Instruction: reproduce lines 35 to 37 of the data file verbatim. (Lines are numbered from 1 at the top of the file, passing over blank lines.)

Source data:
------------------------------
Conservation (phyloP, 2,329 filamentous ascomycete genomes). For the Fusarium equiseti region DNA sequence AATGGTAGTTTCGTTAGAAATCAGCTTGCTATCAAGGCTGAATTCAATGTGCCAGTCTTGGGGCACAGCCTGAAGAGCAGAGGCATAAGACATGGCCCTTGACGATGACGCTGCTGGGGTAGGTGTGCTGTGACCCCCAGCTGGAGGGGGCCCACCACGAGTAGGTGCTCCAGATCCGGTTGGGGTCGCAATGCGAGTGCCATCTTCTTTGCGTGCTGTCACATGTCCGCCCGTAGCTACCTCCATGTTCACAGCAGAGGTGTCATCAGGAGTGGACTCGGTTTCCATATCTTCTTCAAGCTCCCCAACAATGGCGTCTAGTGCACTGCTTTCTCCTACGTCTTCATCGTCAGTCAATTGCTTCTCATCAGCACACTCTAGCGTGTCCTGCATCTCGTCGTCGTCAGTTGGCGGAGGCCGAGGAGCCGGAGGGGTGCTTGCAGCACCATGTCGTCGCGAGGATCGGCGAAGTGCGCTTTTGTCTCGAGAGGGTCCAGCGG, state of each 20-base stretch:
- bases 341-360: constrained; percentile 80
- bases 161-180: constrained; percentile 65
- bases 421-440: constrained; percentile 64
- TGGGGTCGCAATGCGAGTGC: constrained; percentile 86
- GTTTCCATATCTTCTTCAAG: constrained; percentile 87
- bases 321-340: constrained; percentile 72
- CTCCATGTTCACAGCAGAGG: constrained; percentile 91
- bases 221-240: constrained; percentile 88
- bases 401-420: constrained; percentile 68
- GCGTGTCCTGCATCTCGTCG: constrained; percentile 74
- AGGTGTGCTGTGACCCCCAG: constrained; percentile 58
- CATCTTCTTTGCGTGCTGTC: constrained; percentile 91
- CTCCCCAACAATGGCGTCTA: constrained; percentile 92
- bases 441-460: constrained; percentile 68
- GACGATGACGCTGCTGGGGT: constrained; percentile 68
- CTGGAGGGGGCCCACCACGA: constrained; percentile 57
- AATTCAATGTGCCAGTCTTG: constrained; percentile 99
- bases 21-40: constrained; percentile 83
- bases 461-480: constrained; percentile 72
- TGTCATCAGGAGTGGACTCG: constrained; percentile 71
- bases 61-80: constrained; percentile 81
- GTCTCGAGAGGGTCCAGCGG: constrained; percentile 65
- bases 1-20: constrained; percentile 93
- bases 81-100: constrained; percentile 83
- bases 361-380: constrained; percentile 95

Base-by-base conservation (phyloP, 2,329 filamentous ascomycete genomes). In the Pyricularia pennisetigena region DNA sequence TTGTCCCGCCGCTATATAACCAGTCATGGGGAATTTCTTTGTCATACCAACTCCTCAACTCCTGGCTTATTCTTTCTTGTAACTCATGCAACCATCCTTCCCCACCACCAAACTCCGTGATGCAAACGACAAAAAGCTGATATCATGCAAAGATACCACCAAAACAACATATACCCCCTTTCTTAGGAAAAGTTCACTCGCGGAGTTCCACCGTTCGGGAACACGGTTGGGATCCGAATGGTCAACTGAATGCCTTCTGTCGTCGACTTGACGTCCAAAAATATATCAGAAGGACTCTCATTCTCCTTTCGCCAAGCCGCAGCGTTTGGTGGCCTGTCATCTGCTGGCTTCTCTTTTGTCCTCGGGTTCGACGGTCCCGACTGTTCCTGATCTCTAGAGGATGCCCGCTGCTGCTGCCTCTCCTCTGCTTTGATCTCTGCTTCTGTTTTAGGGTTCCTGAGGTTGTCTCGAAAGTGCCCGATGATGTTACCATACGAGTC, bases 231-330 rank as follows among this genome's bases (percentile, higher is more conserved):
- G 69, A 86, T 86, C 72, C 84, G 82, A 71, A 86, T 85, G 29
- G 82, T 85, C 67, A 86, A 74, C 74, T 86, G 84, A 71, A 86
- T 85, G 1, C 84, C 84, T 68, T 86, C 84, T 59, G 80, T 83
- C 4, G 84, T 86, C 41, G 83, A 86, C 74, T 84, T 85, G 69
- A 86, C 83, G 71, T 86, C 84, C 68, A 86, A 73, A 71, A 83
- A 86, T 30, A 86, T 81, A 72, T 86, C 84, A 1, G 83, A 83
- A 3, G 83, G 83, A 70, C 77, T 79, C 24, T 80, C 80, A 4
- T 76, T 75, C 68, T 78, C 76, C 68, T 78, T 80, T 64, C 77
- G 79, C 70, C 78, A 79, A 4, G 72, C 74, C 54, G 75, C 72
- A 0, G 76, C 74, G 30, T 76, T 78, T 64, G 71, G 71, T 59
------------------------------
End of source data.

- T 76, T 75, C 68, T 78, C 76, C 68, T 78, T 80, T 64, C 77
- G 79, C 70, C 78, A 79, A 4, G 72, C 74, C 54, G 75, C 72
- A 0, G 76, C 74, G 30, T 76, T 78, T 64, G 71, G 71, T 59